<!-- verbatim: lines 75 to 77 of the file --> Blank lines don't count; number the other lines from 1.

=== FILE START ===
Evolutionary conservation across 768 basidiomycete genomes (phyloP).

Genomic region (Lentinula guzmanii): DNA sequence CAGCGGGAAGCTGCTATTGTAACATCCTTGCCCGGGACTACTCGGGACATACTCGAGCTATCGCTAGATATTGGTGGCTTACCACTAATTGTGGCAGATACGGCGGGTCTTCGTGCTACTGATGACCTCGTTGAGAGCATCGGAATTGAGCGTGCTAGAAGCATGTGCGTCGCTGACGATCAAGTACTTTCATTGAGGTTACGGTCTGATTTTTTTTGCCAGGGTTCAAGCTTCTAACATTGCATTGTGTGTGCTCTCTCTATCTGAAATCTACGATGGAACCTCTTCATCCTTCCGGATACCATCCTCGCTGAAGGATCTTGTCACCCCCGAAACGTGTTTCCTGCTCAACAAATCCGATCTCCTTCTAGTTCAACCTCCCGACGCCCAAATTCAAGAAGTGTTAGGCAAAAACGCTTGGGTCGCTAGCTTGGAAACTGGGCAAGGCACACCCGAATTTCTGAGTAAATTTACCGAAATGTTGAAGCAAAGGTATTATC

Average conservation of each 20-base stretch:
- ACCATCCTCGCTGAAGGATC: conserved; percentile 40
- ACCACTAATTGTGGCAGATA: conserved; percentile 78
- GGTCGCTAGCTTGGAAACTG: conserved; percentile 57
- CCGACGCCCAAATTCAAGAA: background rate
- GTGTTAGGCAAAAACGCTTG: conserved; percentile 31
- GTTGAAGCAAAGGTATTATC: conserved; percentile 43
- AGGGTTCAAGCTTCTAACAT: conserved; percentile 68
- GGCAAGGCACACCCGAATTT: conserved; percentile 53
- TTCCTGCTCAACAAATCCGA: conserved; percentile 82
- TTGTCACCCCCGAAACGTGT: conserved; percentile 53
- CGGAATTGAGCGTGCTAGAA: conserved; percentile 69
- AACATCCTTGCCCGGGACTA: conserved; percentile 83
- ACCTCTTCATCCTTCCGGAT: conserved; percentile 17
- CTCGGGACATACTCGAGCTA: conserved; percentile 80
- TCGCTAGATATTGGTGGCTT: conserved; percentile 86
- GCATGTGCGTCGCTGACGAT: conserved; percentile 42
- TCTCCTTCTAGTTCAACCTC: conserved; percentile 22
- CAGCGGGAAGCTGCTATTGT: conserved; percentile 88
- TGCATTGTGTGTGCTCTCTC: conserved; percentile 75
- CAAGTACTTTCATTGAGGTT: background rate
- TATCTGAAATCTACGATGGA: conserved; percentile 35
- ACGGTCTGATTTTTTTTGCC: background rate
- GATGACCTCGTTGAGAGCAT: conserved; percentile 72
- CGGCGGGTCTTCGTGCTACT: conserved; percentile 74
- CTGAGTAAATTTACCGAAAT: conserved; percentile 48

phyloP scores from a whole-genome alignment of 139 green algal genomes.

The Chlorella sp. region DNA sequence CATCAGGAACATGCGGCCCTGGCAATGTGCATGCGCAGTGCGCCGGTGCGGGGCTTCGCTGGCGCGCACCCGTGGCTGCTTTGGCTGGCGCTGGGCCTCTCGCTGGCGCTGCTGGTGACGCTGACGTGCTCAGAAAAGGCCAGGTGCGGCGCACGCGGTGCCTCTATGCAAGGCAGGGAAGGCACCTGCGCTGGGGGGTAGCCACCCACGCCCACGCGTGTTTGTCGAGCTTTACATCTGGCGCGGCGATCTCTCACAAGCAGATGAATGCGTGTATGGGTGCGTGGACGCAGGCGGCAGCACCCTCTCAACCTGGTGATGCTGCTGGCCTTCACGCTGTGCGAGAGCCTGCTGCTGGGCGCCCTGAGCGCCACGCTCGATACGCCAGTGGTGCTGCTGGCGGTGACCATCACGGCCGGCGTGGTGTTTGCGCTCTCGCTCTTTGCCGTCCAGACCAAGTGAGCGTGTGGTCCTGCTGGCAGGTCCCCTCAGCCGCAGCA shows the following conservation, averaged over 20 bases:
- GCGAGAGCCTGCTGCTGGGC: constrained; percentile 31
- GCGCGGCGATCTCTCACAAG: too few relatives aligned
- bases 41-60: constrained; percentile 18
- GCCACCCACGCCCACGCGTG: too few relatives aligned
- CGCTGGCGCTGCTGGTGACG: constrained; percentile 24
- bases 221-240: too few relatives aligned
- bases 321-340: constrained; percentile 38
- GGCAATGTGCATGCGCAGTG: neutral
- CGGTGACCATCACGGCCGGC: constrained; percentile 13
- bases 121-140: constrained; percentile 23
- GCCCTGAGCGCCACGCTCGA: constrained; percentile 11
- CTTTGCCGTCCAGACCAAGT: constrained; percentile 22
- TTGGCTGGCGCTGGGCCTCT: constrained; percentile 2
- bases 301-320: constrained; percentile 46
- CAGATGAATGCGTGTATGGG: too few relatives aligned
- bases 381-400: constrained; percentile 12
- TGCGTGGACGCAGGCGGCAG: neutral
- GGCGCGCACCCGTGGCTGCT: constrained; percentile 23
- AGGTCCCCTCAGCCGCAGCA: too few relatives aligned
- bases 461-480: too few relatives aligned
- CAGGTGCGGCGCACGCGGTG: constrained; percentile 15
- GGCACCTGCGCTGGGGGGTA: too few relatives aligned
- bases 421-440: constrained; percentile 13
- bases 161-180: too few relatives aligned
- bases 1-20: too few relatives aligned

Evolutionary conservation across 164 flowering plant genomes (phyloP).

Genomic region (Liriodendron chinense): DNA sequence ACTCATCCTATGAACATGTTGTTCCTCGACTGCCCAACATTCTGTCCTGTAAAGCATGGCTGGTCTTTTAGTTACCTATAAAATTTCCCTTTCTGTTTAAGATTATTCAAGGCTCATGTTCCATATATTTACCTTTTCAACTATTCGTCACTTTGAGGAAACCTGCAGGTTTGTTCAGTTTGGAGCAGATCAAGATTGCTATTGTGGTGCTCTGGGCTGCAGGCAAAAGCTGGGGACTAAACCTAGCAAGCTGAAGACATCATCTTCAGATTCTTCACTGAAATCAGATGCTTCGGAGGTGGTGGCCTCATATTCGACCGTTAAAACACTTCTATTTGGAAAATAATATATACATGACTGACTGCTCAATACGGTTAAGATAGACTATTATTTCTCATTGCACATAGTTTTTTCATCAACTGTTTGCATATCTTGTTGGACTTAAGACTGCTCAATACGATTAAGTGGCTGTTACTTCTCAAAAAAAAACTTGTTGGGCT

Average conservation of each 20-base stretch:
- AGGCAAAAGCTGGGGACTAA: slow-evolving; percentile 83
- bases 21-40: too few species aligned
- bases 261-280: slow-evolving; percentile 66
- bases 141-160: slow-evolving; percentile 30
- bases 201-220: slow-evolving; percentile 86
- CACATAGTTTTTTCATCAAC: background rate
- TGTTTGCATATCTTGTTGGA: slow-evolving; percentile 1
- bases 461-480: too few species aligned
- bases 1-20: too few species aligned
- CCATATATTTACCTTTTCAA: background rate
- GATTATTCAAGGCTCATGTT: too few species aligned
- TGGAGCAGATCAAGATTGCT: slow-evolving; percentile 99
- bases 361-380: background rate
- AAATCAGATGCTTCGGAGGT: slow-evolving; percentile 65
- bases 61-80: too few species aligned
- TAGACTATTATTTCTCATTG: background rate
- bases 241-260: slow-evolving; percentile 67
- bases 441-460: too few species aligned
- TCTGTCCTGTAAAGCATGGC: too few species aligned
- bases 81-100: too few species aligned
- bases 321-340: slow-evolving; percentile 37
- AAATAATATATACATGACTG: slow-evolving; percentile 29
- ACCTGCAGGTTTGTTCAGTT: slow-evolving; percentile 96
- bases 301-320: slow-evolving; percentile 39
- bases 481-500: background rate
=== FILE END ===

- bases 241-260: slow-evolving; percentile 67
- bases 441-460: too few species aligned
- TCTGTCCTGTAAAGCATGGC: too few species aligned